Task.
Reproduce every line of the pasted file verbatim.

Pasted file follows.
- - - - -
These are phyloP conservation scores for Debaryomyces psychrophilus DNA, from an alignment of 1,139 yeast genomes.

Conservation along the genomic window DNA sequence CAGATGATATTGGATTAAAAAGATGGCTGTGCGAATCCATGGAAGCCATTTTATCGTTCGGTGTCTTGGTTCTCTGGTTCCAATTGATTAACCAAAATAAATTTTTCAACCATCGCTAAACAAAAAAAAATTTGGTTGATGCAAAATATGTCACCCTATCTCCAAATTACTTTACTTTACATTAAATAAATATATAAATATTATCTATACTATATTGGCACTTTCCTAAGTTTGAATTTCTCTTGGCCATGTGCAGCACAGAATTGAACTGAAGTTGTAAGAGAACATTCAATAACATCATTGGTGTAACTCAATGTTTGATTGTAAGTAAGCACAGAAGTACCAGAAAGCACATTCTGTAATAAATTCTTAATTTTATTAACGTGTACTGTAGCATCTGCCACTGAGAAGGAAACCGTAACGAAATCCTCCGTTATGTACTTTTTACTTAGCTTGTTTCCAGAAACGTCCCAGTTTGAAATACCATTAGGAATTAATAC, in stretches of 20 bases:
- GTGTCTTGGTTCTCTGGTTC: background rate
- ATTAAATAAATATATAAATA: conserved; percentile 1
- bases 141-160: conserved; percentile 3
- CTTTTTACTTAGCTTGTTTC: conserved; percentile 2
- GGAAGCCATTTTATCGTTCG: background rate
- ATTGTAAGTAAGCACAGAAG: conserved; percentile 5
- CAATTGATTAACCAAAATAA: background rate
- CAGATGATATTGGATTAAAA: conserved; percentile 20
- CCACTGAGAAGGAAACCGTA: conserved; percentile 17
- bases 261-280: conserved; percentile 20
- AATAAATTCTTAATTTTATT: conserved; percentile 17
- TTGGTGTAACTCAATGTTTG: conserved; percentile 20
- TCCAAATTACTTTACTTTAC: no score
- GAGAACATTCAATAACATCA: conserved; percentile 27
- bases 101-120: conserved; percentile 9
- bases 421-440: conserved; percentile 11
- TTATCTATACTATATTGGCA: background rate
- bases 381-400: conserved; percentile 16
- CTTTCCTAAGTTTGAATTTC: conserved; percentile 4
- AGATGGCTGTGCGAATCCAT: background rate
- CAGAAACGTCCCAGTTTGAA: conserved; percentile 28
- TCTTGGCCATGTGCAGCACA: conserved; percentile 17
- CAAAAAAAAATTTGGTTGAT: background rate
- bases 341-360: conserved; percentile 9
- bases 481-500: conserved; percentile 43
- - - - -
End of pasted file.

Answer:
These are phyloP conservation scores for Debaryomyces psychrophilus DNA, from an alignment of 1,139 yeast genomes.

Conservation along the genomic window DNA sequence CAGATGATATTGGATTAAAAAGATGGCTGTGCGAATCCATGGAAGCCATTTTATCGTTCGGTGTCTTGGTTCTCTGGTTCCAATTGATTAACCAAAATAAATTTTTCAACCATCGCTAAACAAAAAAAAATTTGGTTGATGCAAAATATGTCACCCTATCTCCAAATTACTTTACTTTACATTAAATAAATATATAAATATTATCTATACTATATTGGCACTTTCCTAAGTTTGAATTTCTCTTGGCCATGTGCAGCACAGAATTGAACTGAAGTTGTAAGAGAACATTCAATAACATCATTGGTGTAACTCAATGTTTGATTGTAAGTAAGCACAGAAGTACCAGAAAGCACATTCTGTAATAAATTCTTAATTTTATTAACGTGTACTGTAGCATCTGCCACTGAGAAGGAAACCGTAACGAAATCCTCCGTTATGTACTTTTTACTTAGCTTGTTTCCAGAAACGTCCCAGTTTGAAATACCATTAGGAATTAATAC, in stretches of 20 bases:
- GTGTCTTGGTTCTCTGGTTC: background rate
- ATTAAATAAATATATAAATA: conserved; percentile 1
- bases 141-160: conserved; percentile 3
- CTTTTTACTTAGCTTGTTTC: conserved; percentile 2
- GGAAGCCATTTTATCGTTCG: background rate
- ATTGTAAGTAAGCACAGAAG: conserved; percentile 5
- CAATTGATTAACCAAAATAA: background rate
- CAGATGATATTGGATTAAAA: conserved; percentile 20
- CCACTGAGAAGGAAACCGTA: conserved; percentile 17
- bases 261-280: conserved; percentile 20
- AATAAATTCTTAATTTTATT: conserved; percentile 17
- TTGGTGTAACTCAATGTTTG: conserved; percentile 20
- TCCAAATTACTTTACTTTAC: no score
- GAGAACATTCAATAACATCA: conserved; percentile 27
- bases 101-120: conserved; percentile 9
- bases 421-440: conserved; percentile 11
- TTATCTATACTATATTGGCA: background rate
- bases 381-400: conserved; percentile 16
- CTTTCCTAAGTTTGAATTTC: conserved; percentile 4
- AGATGGCTGTGCGAATCCAT: background rate
- CAGAAACGTCCCAGTTTGAA: conserved; percentile 28
- TCTTGGCCATGTGCAGCACA: conserved; percentile 17
- CAAAAAAAAATTTGGTTGAT: background rate
- bases 341-360: conserved; percentile 9
- bases 481-500: conserved; percentile 43